Friday, February 8, 2008

She wrestles boys -- and wins

FORT WHITE -- Zach Cormier hesitated as his sister yelled, "Let's go!" and grabbed him in a headlock.

With his head in one of her arms and her cousin's head in her other, Katlynn Cormier smiled up at the camera.

They were playing around -- but only somewhat. Wrestling is something they do often and with much seriousness.

All three of them are on the same team at Fort White High School -- the varsity boys wrestling team.

Since Katlynn,14, is the only female wrestler in Columbia County, she participates on the boys' team.

"I like wrestling boys because it's more fun," she said.

She competes against boys from sixth grade to twelfth grade

We have to tell the wrestling coach to tell her teachers we don't beat her because of all the bruises," said Jeff Cormier, Katlynn's father.Katlynn wrestled against a boy for the first time at Clay Middle School last year. She was nervous, she said, but ended up winning."The stands went crazy when she won," Jeff said.
Photo By Zak BennettKatlynn Cormier (in red), 14, wrestles Caleb Sanders, a senior at Suwannee High School. She recently placed fourth in the boys' district competition, and is the only girl wrestler in Columbia County.
This year, she won first place for the 119-pound weight class at the Clay Middle School tournament."When they lock up with her, they don't just throw her around, they've got to fight for it," Jeff said.After placing fourth in the boys' district competition last week, Katlynn will go on to compete in the regional competition on Friday."She's pretty tough for a seventh-grader," said Caleb Sanders, a senior at Suwannee High School who wrestled Katlynn in the district competition.If she places at the regional competition, then she will compete in the boys' state wrestling championship.In January, Katlynn went to the girls' state championship and placed fourth.She is the only seventh-grader in state history to wrestle against varsity girls at the state championship, Jeff said."The girls at state did not have the technique that wrestling boys gives Katlynn," he said.Katlynn's signature move is the "crab ride" in which she sits on her opponent's back and intertwines her legs in theirs, forcing them to fall over, Jeff said."It's all about technique; it's not about strength all the time," said Dawn Cormier, Katlynn's mother.
Photo By Zak BennettKatlynn Cormier, 14 stands in front of her many awards that she has won in a variety of areas, from wrestling to cheerleading. Katlynn Cormier (in red), 14, wrestles Caleb Sanders, a senior at Suwannee High School. She recently placed fourth in the boys' district competition, and is the only girl wrestler in Columbia County.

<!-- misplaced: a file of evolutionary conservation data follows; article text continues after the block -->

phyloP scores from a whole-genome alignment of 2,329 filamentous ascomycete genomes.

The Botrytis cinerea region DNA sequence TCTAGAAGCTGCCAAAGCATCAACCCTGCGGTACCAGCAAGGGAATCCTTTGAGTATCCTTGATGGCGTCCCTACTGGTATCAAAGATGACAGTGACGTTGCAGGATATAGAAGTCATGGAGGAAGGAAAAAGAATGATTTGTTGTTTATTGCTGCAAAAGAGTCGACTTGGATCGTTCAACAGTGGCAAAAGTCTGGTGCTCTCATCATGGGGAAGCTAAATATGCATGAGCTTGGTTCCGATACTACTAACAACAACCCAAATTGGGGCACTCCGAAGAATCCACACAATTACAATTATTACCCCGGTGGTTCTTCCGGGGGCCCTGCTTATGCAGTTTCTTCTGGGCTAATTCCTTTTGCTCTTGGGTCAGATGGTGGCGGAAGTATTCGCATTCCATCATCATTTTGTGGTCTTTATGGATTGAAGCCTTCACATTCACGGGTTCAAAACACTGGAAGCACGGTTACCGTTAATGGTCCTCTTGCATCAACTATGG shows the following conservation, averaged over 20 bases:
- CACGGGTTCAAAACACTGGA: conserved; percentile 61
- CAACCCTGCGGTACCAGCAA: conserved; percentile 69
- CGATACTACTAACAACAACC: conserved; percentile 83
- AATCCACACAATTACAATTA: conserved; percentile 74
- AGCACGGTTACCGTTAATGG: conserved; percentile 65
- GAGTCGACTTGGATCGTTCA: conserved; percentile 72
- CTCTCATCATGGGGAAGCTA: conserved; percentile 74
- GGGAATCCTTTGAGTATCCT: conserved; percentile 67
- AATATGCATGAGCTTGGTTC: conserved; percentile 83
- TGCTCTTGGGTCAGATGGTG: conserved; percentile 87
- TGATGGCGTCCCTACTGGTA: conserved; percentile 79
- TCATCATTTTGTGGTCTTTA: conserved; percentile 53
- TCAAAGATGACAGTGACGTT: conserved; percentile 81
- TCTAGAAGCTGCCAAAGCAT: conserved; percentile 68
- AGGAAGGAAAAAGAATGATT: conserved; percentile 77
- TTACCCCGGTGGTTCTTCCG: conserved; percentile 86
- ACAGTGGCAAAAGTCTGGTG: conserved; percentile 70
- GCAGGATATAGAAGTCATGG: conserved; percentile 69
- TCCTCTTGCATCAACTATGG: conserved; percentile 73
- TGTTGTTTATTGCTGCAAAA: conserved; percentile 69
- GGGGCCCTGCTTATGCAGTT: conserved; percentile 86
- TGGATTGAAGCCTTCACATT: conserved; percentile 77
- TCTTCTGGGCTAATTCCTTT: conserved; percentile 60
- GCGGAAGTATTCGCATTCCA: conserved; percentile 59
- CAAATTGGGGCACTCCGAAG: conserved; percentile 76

If Katlynn places at the state girls' wrestling championship all throughout high school, then she will be the first in history to ever place five times in a row, according to Jeff."The wrestling coach said that if she keeps her grades up, he could have her signed to a college for wrestling by the time she's in tenth grade," Jeff said.The high school has tried to get more girls to participate in wrestling, according to Dawn.This year, there were four girls in the beginning, but all of them dropped out except Katlynn, she said.While the coaches and students are supportive of Katlynn, her parents get more negative comments than positive ones, Dawn said."People ask us how we can let our daughter wrestle and aren't we afraid of her getting touched inappropriately," she said. "Once the boys lock up on her, touching her is the last thing they're thinking about."This summer, Katlynn will be participating on a national girls wrestling league for the Florida team, Jeff said.The team will travel to Osceola, Fla., Atlanta, Ga., and Fargo, N.D., and get a chance to train with women Olympic wrestlers, he said.Katlynn joined the high school team last year after hearing an announcement at school."It didn't shock us at all that she joined," Dawn said. "She'll do anything a boy does; she's not a girly-girl."Katlynn's brother, Zach,15, got involved with the team after watching one of his sister's tournaments."She's the reason he got into it," Jeff said.Jeff and Dawn have never missed a competition that their children have been in, they said. If their kids have competitions on the same night in two different places, one parent will go to each.After Katlynn joined the wrestling team, her cousin, Rey Ozuna, 14, also joined.Including wrestling, Katlynn holds 35 awards in bowling, T-ball, cheerleading, softball, football, Future Farmers of America, gymnastics, a beauty contest, and ice cream eating."She competes in everything," Dawn said.Katlynn's first wrestling trophy is the biggest one in her collection.Wrestling is her favorite sport and her favorite part is competing, Katlynn said.Earlier in the year, Katlynn was on both the wrestling and cheerleading teams. She has been cheerleading since she was 6 years old, Dawn said.She quit cheerleading when there was a conflict between events for the two sports earlier in the year.The cheerleading coach told Katlynn to choose between wrestling and cheerleading, Katlynn said.She chose wrestling.Next year, Katlynn plans to participate in cheerleading again, along with wrestling and weightlifting.She can currently bench press 110 pounds, almost her body weight, Jeff said.Katlynn, Zach and Rey all plan to participate in freestyle wrestling later this spring.Katlynn will wrestle against the boys as long as she can, but soon she may not be able to wrestle in the boys' state competition, according to Dawn."Girls' wrestling isn't sanctioned by the state yet; once they are, she won't be able to wrestle in the boys' competition," Dawn said. "You have to do one or the other."

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